American League kings need killer bling.
So the Royals on Monday presented players and staff with one-of-a-kind rings commemorating their AL championship season of 2014.
Designed by Jostens and crafted from 10-karat white gold and an array of gemstones, the rings were given to the players during a special pregame ceremony at Kauffman Stadium that also including the raising of the club’s third American League pennant.
Players were sized for the rings early in spring training in Surprise, Ariz., several months after the final out of the 2014 World Series. The prized pieces of jewelry were delivered by armored vehicle Monday to The K, then readied for the presentation by white-gloved Jostens representatives.
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“Every team’s goal is to celebrate its on-field accomplishments,” said Royals president Dan Glass, “and it is with tremendous pride that we present this custom ring symbolic of the effort that went into winning the 2014 American League pennant.
“It will be cherished by every team member.”
Each of the rings weighs approximately 1.9 carats and features 146 interlocking diamonds on its top and perimeter. Thirty-four diamonds outlined by a glittery blue stone form the KC logo; also depicted atop the ring is a “field” framed by three bases and home plate, with home plate and each base represented by four princess-cut diamonds.
The ring’s right side features the American League’s iconic eagle logo in yellow gold, three round diamonds — one for each of the team’s three AL pennants — and the “Royals” script logo and “2014” in white gold.
The left side features the player’s or staffer’s name, a banner commemorating the Royals’ historic 8-0 playoff streak last October, and the club’s crown logo. The top of the crown is cast in yellow gold, with a blue KC stone shining through the white gold shield.
“ALCS rings, it’s unbelievable,” third baseman Mike Moustakas said. “We worked so hard to get there last year, and to cap it off today with that flag raising and that ceremony was awesome.”
These aren’t the first rings Jostens has prepared for a Kansas City team. The Minneapolis-based company also created the Chiefs’ Super Bowl IV rings and Sporting Kansas City’s 2013 MLS championship rings.
“Jostens is honored to partner with the Kansas City Royals to celebrate their remarkable playoff journey with this championship ring,” said Chris Poitras, the company’s vice president. “The 2014 American League championship ring is customized to reflect a milestone in the Royals’ history and recognizes the significant accomplishment of their players, coaches and the entire organization.”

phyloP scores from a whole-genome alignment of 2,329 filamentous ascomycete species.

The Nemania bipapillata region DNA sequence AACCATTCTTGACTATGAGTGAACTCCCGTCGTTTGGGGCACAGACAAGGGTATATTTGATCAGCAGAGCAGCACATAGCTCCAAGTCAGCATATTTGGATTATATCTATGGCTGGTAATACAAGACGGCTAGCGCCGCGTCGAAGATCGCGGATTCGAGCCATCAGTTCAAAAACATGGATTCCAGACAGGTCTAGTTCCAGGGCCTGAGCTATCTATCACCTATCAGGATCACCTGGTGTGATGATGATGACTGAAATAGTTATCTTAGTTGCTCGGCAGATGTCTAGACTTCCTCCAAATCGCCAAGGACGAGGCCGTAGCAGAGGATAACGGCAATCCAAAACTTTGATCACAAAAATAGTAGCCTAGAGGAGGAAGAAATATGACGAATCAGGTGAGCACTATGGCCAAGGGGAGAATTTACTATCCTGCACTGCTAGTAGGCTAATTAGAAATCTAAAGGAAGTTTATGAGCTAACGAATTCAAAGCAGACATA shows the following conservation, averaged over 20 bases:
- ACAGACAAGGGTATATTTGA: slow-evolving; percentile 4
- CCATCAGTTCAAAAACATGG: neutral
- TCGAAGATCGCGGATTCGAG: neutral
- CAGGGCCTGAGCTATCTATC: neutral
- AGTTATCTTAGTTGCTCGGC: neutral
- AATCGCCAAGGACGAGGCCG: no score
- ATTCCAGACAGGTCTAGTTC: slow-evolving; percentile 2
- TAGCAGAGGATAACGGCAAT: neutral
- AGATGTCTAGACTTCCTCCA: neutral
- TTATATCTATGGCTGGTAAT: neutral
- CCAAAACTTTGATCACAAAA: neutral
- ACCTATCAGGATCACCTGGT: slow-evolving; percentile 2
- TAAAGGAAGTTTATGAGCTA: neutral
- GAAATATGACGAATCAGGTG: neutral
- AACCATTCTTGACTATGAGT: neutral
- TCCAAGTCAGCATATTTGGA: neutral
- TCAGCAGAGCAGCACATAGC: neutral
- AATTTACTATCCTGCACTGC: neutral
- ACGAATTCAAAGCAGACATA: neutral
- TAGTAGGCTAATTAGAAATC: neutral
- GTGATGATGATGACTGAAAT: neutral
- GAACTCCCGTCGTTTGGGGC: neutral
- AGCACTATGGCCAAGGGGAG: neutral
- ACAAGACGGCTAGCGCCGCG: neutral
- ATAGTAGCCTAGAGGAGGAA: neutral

The Royals will give away one authentic ring in a raffle. You can enter at Royals.com/ring. Entries are $10 each and proceeds go to Royals Charities.
Similarly styled jewelry is available to fans for purchase at Jostens.com/royals.
“The collection offers every Kansas City Royals fan the chance to own a piece of Royals history,” Poitras said.
While the rings were immediately admired and ogled by the players during the on-field ceremony, Monday was business as usual for Royals manager Ned Yost.
Asked what he planned to do with his ring, the seventh he’s won (the first half-dozen he earned as a member of Bobby Cox’s staff in Atlanta), Yost said he’d wear it for a while, then “throw it in a box with the other six.”
Players no longer with the team, such as longtime designated hitter Billy Butler (who signed with Oakland in the offseason) and pitcher James Shields (now with San Diego), were also fitted for their rings during spring training.
Butler will receive his during the Royals’ next homestand, which includes a three-game series with the A’s, said Mike Swanson, the Royals’ vice president for communications and broadcasting. General manager Dayton Moore will determine how to get Shields his ring, possibly couriering it to him at some point this season.
Former Royals left-hander Bruce Chen, who was released from the team before last year’s playoffs, was on hand Monday to receive his ring.